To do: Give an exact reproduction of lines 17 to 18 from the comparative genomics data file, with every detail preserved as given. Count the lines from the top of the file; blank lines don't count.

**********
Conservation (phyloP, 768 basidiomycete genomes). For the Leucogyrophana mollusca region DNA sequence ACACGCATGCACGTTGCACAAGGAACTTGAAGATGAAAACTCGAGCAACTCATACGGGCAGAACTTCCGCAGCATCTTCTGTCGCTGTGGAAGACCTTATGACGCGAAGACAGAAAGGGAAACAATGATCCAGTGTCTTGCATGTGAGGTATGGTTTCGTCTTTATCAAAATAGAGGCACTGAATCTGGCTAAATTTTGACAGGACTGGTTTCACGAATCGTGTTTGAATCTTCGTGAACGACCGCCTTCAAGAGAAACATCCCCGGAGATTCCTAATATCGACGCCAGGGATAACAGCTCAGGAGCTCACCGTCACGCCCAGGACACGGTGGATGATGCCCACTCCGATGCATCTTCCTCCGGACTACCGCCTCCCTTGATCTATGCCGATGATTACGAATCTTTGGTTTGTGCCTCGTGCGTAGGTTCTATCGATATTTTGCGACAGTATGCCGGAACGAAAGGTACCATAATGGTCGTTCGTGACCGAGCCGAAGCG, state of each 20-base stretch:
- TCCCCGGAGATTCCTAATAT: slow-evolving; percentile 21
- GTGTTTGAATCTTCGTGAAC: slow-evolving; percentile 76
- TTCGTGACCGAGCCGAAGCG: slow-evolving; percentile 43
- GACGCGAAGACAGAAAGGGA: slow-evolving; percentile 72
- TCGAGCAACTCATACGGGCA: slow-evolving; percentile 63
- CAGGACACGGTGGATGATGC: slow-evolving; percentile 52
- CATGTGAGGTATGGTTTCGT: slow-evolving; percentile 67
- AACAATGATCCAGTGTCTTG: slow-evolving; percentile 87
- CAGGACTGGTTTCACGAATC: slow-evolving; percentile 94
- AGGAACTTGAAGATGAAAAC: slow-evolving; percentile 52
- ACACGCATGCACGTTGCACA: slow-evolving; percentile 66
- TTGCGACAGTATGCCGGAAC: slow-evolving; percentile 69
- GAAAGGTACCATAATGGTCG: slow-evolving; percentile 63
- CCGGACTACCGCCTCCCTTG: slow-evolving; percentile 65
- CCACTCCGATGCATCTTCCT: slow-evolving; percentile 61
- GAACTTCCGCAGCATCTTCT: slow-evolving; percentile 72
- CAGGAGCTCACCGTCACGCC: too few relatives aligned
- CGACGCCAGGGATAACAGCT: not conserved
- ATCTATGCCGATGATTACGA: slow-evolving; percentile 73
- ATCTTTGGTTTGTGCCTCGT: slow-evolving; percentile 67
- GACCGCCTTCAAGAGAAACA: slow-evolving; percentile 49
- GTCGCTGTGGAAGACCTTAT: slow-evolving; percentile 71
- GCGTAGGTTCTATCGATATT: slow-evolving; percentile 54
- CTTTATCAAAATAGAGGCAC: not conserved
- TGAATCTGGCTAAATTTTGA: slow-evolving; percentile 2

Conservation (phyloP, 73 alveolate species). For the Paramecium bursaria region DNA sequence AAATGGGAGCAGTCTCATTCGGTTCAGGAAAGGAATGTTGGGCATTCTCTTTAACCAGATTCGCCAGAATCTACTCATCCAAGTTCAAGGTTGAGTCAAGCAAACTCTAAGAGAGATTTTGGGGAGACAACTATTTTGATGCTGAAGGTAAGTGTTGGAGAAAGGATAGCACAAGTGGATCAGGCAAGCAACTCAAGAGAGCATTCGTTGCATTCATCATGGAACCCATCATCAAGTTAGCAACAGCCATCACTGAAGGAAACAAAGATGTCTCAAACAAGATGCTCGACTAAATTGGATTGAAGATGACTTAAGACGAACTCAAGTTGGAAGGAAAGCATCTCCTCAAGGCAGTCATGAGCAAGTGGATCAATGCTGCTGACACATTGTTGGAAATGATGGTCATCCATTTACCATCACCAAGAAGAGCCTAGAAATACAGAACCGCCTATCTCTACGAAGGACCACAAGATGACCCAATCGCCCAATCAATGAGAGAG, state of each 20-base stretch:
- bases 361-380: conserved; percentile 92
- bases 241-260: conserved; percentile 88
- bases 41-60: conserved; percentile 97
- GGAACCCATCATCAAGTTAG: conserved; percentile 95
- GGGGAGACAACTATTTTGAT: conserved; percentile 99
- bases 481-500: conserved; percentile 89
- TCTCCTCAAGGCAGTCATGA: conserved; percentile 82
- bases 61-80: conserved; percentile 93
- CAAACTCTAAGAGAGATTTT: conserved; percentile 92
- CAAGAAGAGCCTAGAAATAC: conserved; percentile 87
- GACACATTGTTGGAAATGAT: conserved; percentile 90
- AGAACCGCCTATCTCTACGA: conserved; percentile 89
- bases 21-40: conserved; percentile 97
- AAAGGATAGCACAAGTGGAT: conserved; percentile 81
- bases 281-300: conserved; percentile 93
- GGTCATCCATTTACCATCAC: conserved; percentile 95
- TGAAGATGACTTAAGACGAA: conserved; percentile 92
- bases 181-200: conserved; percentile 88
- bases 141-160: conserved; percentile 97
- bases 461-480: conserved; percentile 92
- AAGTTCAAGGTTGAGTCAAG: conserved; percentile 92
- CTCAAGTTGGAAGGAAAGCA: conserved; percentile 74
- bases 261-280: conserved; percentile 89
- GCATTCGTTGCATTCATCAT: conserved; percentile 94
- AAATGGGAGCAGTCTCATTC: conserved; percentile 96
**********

- GAACTTCCGCAGCATCTTCT: slow-evolving; percentile 72
- CAGGAGCTCACCGTCACGCC: too few relatives aligned